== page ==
E-mu Keyboards Chesterfield VA

-mu's LONGboard 61 and SHORTboard 49 are the first E-mu hardware keyboards since the Proteus PK-6. Combining robust MIDI controller functions and great internal sounds from the best of the Proteus family is enough bang-for-buck given that these bad boys sell for real-world prices of about $400 for the 61-key version and $350 for the 49-key version. But E-mu upped the ante from there. They have aftertouch, which is pretty much unheard of in synths at this price.

Prism Concepts
(804) 748-8391
3100 Castlebury Drive
Chester, VA
 
Music & Arts Center #82
(804) 272-1197
9728 Midlothian Tpke
Richmond, VA
 
Music & Arts
(804) 272-1197
Steinmart Festival at Midlothian, 9728 Midlothian Turnpike
Richmond, VA
 
Music World
(804) 526-4716
1042 Temple Ave
Colonial Heights, VA
 
Music World, Inc.
(804) 526-4716
1042 Temple Avenue
Colonial Heights, VA
 
Richmond Music Center
(804) 330-7875
10364 Midlothian Tpke
Richmond, VA
 
Richmond Music Center
(804) 330-7875
10364 Midlothian Turnpike
Richmond, VA
 
Virginia Harp Center, Inc.
(804) 378-3761
14356 Sommerville Ct
Midlothian, VA
 
Musician's Dream LLC
(804) 381-8473
2219 Boulevard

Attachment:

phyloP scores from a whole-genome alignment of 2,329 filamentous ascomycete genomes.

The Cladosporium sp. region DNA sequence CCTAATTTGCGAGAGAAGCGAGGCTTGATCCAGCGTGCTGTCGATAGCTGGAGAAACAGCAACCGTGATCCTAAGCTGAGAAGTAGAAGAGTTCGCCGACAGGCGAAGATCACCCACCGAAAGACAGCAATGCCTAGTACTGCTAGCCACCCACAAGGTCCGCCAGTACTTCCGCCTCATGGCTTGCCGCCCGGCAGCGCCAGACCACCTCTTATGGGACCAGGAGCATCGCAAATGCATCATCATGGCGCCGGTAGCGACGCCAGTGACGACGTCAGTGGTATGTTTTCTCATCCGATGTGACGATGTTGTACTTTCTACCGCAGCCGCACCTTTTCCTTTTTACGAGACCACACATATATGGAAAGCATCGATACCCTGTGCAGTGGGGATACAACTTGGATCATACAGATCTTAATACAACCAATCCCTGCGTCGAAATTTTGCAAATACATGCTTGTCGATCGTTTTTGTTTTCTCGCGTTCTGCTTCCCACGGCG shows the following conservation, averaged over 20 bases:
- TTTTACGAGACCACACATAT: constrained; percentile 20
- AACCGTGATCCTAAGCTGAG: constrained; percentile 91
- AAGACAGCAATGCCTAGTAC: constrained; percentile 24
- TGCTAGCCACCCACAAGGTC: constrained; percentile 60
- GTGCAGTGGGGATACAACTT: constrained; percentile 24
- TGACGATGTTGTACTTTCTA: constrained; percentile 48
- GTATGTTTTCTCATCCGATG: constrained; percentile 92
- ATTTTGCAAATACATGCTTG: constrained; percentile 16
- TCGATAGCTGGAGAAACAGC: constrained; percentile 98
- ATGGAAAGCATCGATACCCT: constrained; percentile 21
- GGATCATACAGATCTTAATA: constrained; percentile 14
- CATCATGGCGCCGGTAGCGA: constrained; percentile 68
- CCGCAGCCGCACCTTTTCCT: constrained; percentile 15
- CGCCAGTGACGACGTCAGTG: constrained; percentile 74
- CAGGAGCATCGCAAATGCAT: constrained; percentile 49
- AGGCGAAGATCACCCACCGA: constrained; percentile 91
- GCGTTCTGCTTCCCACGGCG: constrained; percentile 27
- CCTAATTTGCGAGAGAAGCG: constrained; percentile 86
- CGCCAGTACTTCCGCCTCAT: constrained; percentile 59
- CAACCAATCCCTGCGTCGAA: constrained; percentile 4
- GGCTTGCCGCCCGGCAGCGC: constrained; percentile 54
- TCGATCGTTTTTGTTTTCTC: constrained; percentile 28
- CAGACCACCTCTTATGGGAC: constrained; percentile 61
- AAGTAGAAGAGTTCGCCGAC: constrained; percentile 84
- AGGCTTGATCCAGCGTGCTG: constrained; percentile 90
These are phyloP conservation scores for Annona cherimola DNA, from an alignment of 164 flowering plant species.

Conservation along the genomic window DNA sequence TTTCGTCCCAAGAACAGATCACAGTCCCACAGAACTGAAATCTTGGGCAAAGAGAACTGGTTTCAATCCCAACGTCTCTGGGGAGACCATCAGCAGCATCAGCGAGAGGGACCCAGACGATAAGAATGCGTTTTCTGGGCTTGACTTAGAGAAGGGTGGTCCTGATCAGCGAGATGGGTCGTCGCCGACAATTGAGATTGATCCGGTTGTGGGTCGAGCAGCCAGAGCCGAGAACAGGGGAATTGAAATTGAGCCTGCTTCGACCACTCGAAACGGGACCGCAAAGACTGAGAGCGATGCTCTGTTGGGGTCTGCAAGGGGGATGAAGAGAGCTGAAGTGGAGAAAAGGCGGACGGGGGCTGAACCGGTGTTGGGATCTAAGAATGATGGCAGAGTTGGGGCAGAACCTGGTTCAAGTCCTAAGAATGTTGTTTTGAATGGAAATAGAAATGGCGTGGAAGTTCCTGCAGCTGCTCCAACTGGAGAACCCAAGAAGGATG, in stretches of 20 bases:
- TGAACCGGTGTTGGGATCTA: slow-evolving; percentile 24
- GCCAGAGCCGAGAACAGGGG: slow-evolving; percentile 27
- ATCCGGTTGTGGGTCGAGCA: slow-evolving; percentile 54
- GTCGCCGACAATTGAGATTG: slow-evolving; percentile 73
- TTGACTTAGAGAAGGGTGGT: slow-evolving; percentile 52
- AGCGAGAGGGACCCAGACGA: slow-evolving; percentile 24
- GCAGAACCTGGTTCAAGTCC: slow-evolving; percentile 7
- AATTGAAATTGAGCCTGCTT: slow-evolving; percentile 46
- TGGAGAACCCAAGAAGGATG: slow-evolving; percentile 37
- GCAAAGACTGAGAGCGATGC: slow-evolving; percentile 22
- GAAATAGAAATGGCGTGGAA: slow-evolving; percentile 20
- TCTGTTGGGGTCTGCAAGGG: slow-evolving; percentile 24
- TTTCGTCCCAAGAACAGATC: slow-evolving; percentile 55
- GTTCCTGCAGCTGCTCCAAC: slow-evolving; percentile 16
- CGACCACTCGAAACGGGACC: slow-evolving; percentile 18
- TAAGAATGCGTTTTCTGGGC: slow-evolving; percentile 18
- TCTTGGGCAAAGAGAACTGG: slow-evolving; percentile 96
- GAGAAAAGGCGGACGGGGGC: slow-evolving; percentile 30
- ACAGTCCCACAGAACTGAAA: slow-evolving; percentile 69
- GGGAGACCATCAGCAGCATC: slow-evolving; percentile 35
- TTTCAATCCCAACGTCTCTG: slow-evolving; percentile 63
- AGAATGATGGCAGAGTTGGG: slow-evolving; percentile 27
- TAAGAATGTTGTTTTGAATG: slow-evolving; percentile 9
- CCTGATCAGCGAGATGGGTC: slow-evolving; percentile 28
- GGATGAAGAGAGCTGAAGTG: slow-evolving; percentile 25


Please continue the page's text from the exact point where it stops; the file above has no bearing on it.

Colonial Heights, VA
 
Guitar Works
(804) 358-0855
3335 West Cary Street
Richmond, VA
 

E-mu Keyboards

E-mu's LONGboard 61 and SHORTboard 49 are the first E-mu hardware keyboards since the Proteus PK-6. Combining robust MIDI controller functions and great internal sounds from the best of the Proteus family is enough bang-for-buck given that these bad boys sell for real-world prices of about $400 for the 61-key version and $350 for the 49-key version. But E-mu upped the ante from there. They have aftertouch, which is pretty much unheard of in synths at this price.

They have a small but intelligently-chosen complement of knobs, to control filter cutoff and resonance, and envelope attack and release (or decay, depending on the patch). When you think about it, that's the stuff you reach for 90% of the time, anyway: "This pad would make a great comping sound if only it had a quicker attack," or "A little more (or less) cutoff, and this lead would be perfect." On top of that, both models transmit audio wirelessly to an E-mu PIPEline receiver you can patch into your mixer. With guitar-strap pins on the 49-key model, you've got a real wireless synth.

E-mu's Michael Lee dropped both review units off at our mothership, and editor Stephen Fortner got to try them out in these videos. If you can't see the window below, CLICK HERE to open the video separately.

 

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